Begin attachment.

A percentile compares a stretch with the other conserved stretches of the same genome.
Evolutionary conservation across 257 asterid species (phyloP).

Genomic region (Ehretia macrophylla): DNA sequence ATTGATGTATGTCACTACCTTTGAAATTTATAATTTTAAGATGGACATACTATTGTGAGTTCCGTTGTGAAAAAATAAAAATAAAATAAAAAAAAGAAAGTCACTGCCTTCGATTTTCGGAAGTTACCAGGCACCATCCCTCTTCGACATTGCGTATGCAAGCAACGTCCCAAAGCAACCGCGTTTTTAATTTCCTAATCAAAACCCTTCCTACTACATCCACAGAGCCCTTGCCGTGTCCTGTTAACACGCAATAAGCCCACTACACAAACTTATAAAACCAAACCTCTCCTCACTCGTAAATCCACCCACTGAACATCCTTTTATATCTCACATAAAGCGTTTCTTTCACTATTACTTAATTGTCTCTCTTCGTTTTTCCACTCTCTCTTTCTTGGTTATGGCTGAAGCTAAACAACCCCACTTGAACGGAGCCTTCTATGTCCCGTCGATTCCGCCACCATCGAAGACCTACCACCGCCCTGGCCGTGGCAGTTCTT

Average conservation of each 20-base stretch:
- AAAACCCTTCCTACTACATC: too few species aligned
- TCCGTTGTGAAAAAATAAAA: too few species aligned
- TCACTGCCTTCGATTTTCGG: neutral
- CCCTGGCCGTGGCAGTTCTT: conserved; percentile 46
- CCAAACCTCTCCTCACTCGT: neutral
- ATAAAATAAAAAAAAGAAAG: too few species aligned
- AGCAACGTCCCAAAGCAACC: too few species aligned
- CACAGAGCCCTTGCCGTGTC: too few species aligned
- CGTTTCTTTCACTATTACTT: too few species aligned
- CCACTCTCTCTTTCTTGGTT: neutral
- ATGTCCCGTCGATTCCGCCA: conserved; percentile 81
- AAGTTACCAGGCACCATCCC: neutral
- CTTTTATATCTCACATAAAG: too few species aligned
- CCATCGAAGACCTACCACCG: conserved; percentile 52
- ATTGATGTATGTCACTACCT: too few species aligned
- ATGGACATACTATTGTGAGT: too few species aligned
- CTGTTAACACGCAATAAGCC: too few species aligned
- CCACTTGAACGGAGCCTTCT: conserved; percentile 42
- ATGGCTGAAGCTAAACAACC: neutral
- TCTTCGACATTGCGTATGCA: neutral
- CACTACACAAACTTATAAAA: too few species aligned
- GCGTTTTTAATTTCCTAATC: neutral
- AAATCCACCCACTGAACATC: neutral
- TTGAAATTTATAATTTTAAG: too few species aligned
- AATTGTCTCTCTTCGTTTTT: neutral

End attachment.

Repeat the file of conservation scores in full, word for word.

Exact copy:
A percentile compares a stretch with the other conserved stretches of the same genome.
Evolutionary conservation across 257 asterid species (phyloP).

Genomic region (Ehretia macrophylla): DNA sequence ATTGATGTATGTCACTACCTTTGAAATTTATAATTTTAAGATGGACATACTATTGTGAGTTCCGTTGTGAAAAAATAAAAATAAAATAAAAAAAAGAAAGTCACTGCCTTCGATTTTCGGAAGTTACCAGGCACCATCCCTCTTCGACATTGCGTATGCAAGCAACGTCCCAAAGCAACCGCGTTTTTAATTTCCTAATCAAAACCCTTCCTACTACATCCACAGAGCCCTTGCCGTGTCCTGTTAACACGCAATAAGCCCACTACACAAACTTATAAAACCAAACCTCTCCTCACTCGTAAATCCACCCACTGAACATCCTTTTATATCTCACATAAAGCGTTTCTTTCACTATTACTTAATTGTCTCTCTTCGTTTTTCCACTCTCTCTTTCTTGGTTATGGCTGAAGCTAAACAACCCCACTTGAACGGAGCCTTCTATGTCCCGTCGATTCCGCCACCATCGAAGACCTACCACCGCCCTGGCCGTGGCAGTTCTT

Average conservation of each 20-base stretch:
- AAAACCCTTCCTACTACATC: too few species aligned
- TCCGTTGTGAAAAAATAAAA: too few species aligned
- TCACTGCCTTCGATTTTCGG: neutral
- CCCTGGCCGTGGCAGTTCTT: conserved; percentile 46
- CCAAACCTCTCCTCACTCGT: neutral
- ATAAAATAAAAAAAAGAAAG: too few species aligned
- AGCAACGTCCCAAAGCAACC: too few species aligned
- CACAGAGCCCTTGCCGTGTC: too few species aligned
- CGTTTCTTTCACTATTACTT: too few species aligned
- CCACTCTCTCTTTCTTGGTT: neutral
- ATGTCCCGTCGATTCCGCCA: conserved; percentile 81
- AAGTTACCAGGCACCATCCC: neutral
- CTTTTATATCTCACATAAAG: too few species aligned
- CCATCGAAGACCTACCACCG: conserved; percentile 52
- ATTGATGTATGTCACTACCT: too few species aligned
- ATGGACATACTATTGTGAGT: too few species aligned
- CTGTTAACACGCAATAAGCC: too few species aligned
- CCACTTGAACGGAGCCTTCT: conserved; percentile 42
- ATGGCTGAAGCTAAACAACC: neutral
- TCTTCGACATTGCGTATGCA: neutral
- CACTACACAAACTTATAAAA: too few species aligned
- GCGTTTTTAATTTCCTAATC: neutral
- AAATCCACCCACTGAACATC: neutral
- TTGAAATTTATAATTTTAAG: too few species aligned
- AATTGTCTCTCTTCGTTTTT: neutral